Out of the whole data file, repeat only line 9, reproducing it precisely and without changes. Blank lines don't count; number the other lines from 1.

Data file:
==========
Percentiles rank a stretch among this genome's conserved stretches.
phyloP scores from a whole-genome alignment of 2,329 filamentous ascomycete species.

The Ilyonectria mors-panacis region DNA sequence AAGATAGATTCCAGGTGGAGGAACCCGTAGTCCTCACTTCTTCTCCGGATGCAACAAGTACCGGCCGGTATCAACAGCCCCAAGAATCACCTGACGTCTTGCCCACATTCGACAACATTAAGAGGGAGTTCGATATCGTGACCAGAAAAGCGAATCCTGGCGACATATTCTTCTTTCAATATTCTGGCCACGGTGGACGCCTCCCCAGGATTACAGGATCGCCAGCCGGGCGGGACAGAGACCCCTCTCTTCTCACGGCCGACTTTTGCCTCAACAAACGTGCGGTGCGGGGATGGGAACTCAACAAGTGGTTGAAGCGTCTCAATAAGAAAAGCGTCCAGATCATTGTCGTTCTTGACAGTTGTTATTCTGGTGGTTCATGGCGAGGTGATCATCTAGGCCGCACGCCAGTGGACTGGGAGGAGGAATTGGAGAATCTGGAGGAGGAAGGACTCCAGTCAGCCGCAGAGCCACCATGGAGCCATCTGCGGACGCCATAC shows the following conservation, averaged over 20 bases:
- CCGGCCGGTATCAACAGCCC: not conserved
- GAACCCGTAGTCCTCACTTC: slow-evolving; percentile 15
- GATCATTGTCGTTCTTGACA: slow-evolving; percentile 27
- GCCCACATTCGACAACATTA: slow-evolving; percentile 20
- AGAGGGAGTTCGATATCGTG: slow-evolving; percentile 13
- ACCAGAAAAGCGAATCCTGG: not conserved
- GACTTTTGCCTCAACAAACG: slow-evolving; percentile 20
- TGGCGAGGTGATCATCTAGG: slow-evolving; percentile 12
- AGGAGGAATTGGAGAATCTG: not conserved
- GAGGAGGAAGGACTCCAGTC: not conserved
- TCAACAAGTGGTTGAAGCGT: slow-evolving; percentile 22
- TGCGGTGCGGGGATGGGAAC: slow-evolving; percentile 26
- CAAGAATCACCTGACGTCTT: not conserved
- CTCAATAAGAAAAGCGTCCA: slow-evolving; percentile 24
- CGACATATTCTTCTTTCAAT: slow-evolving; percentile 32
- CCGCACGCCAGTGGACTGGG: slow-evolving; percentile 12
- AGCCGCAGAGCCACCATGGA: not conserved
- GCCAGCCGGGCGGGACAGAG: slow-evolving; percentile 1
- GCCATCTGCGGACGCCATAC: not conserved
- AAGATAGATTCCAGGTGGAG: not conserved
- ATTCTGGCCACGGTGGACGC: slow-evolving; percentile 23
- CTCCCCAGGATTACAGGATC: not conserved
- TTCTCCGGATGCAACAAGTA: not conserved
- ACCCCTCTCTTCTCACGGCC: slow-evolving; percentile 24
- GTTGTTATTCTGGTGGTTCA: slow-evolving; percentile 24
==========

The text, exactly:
- ACCAGAAAAGCGAATCCTGG: not conserved